Robot Bodypop 21.07.12

artwork by Matt Spangler

A killer is someone or something that kills, such as a murderer. “Killer” is also a slang term, an adjective denoting something of excellence or a high standard

Bring that slang over here because its more than appropriate. Absolute beast of a show this week on the Robot Bodypop. 1nejack is back within the atmosphere dropping gems and Killian comes with a Transmit mix so out there you might as well stick it in a time capsule and dig it up 20 years.

As always there’s the raw deep beats, this week most notably supplied by Tay, REKChampa and Beats Antique. There’s also freebies for fun such as cuts from Chimpo and an exclusive or two from Hectic & beat fiend Rdubz.

Topped off with a mix that literally pushes audio boundaries. Not even talking in cliches here. Ken Evil serves up 40 minutes of Juke, bass and all manner of original beats in the Transmit mix.



Sugar Rush – Rdubz
Raindancer – Sorrow
Build – Clueless
Mindgrow – Moses
Lost In Tokyo (Jacques Greene Remix) – Koreless
Arrow (Feat. Koreless) – Jacques Greene
Let You Love Me (XXYYXX Remix) – Tinashe
Forever – REKchampa
Soaring – Shigeto
Lofticries – Purity Ring
Shrine – Beats Antique
Crossfader (feat. Kid Koala & D-Styles) – DJ Kentaro
Kemistry (Justin Martin Remake) – Goldie


Spatial – Tay
Just People Step – Chimpo
One Day VIP – Londy
Start Stop – Hectic
Badman Place – Busy Signal ft Movado (Hi Enz & M.E.S.P RMX)

TRANSMIT #9 – Ken Evil

Set It – Dream Continuum
Calling All Freaks – Traxman
B Free – Dream Continum
uFancy Restaurant (Machinedrum Remix) – Gang Colors
Regis Chillbin – Eprom
All I Do Is (Smoke Trees) – DJ Manny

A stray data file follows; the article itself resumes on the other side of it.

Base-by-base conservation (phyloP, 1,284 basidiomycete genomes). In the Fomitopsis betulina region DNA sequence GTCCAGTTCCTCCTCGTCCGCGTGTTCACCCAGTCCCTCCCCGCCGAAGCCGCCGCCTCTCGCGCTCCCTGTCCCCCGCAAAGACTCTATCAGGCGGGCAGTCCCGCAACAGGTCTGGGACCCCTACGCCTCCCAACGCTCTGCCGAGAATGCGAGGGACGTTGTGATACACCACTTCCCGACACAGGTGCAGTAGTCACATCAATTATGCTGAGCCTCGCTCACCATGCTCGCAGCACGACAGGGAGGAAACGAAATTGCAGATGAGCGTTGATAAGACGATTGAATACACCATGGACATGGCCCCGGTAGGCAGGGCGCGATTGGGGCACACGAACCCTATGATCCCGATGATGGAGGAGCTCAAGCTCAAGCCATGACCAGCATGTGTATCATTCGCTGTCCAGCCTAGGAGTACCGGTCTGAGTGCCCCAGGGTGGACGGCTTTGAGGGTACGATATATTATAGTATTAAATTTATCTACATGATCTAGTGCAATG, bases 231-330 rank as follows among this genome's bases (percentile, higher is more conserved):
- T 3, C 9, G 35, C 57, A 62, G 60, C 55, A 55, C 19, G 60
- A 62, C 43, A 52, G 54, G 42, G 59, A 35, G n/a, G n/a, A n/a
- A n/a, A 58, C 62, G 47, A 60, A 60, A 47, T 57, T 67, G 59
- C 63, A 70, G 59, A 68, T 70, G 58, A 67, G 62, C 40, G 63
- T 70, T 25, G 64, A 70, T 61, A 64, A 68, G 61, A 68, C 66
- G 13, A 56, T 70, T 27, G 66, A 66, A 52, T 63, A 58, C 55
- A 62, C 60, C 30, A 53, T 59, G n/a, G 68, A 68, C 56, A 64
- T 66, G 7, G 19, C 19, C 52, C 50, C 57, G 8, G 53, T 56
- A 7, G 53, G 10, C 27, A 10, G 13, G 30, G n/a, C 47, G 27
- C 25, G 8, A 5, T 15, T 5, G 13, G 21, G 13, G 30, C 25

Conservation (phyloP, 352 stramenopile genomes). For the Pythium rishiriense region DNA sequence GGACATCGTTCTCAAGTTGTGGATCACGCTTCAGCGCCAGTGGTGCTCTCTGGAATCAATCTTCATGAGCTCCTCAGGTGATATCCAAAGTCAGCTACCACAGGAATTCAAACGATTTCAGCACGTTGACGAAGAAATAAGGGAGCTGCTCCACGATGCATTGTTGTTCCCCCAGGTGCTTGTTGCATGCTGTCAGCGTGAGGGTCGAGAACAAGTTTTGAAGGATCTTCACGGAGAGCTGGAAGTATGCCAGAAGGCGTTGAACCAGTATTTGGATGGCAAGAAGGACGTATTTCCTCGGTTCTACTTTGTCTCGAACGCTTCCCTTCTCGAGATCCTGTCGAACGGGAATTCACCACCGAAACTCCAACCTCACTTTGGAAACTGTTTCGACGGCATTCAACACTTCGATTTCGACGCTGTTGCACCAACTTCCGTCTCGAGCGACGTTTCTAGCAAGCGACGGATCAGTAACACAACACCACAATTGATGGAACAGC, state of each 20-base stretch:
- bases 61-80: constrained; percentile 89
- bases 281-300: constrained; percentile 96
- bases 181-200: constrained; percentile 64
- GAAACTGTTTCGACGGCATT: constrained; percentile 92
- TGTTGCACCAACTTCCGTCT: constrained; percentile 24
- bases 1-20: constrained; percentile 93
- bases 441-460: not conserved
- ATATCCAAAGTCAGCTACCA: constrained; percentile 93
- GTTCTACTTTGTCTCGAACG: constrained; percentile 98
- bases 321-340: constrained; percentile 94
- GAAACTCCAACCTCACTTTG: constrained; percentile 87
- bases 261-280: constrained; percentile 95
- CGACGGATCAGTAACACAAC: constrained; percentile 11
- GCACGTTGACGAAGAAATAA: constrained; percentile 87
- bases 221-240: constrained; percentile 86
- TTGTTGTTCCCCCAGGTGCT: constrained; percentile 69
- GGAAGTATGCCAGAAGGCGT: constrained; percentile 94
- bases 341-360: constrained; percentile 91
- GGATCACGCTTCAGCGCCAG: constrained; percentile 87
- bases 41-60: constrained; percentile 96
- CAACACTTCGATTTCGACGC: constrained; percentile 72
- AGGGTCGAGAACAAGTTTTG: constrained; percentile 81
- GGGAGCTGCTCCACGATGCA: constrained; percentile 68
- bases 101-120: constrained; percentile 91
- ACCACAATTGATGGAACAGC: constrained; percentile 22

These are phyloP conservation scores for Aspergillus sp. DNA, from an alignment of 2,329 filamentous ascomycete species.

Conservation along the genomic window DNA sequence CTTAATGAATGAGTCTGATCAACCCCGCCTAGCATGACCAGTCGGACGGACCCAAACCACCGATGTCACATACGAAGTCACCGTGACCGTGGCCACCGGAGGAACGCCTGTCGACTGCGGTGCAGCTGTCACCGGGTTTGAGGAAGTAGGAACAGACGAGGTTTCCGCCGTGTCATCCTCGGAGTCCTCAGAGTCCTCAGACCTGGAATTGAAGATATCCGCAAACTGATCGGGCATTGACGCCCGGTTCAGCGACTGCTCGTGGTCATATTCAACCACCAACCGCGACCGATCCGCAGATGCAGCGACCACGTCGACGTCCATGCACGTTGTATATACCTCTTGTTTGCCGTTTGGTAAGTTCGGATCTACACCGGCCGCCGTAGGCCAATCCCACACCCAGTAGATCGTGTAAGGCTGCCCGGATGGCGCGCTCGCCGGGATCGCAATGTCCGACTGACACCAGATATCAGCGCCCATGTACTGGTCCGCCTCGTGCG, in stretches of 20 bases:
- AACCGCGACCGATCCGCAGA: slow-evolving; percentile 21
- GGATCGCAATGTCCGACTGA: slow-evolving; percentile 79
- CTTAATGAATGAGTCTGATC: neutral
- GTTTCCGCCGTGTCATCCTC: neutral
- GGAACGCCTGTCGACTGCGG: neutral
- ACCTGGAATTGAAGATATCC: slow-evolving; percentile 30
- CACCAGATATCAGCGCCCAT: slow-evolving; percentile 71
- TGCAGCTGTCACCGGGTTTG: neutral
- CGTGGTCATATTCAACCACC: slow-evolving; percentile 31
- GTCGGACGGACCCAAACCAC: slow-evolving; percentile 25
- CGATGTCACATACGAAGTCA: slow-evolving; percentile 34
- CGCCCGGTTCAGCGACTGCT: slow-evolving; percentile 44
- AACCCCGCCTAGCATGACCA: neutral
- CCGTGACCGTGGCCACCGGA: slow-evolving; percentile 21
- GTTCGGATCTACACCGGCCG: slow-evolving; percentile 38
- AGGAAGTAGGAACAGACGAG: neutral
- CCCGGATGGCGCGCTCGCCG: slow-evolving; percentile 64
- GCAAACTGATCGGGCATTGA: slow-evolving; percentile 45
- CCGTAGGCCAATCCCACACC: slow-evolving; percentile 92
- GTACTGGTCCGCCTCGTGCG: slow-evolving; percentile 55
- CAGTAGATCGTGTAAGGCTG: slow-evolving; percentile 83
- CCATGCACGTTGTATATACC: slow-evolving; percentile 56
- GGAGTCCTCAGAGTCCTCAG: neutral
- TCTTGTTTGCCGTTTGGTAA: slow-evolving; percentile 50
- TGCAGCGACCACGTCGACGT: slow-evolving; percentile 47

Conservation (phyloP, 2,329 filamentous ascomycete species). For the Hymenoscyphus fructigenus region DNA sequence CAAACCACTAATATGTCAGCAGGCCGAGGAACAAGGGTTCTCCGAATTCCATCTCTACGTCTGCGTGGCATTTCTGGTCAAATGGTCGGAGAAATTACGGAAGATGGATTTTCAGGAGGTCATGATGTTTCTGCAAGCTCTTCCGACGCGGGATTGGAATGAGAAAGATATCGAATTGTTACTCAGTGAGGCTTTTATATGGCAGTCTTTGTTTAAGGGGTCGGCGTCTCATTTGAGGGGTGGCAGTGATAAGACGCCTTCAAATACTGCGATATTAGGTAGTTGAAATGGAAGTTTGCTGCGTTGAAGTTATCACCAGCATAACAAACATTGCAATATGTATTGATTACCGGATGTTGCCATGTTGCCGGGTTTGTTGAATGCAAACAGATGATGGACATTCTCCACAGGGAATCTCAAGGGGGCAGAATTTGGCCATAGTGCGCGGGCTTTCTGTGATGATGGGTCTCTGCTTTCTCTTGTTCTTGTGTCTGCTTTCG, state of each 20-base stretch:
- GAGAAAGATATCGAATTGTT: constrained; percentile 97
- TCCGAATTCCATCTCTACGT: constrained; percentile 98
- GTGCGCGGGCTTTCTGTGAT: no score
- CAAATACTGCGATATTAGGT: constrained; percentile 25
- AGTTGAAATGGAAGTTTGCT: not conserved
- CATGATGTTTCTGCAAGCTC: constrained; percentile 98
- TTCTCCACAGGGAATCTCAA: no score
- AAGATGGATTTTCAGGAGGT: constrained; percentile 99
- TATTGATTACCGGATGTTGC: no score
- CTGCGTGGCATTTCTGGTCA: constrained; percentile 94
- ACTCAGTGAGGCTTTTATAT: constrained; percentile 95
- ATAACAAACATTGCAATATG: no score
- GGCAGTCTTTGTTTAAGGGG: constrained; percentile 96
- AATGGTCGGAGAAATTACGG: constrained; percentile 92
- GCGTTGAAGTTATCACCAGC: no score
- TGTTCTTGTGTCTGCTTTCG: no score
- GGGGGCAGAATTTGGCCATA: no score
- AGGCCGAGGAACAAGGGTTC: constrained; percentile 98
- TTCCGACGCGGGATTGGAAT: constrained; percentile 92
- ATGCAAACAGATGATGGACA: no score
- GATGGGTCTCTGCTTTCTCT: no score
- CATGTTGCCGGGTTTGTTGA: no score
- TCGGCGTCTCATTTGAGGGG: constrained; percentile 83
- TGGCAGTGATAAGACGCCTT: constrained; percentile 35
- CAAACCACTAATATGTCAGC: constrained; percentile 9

Torture Track – DJ Diamond
Wreckage – DJ Diamond
Pop The Trunk – DJ Diamond
Footwurk Homicide – DJ Nate
Burn Dat Boi – DJ Metro
Door(s) – Machinedrum
When You – Tha Pope
The Statue – Machinedrum
Lost Without You – DJ Roc
I Can’t Control The Feeling – DJ Roc
Giv A Lil Love – Dream Continuum
Free – DJ Nate

Transmit Sessions Volume IX | Ken Evil

The Transmit Sessions are all about musical origins, explorations and boundaries. This weeks guest mix, courtesy of Bass Camp head honcho Ken Evil, touches them all. It’s probably the most exciting mix so far and the selector took a minute to speak to the Robot Bodypop:

1. Tell us about the Drum Music collective you’re involved in

A. Drum Music has been running for over 7 years now and is primarily a collection of DJs, producers and live musicians all living in the Manchester area. We’ve been putting on monthly events in various venues across Manchester since January 2005 when Grandmaster Rufmouth kicked it all off. The event features an eclectic selection of residents tracing the history of dance music right back to it’s roots in live African drumming. We always feature a live set from from MCR premiere African drumming ensemble Tanante and used to have a couple of resident human beatboxers at one time. From time to time we’ve had guest DJs and live acts but at the moment we’re looking for a new home

2. Whats your most memorable night at Bass Camp?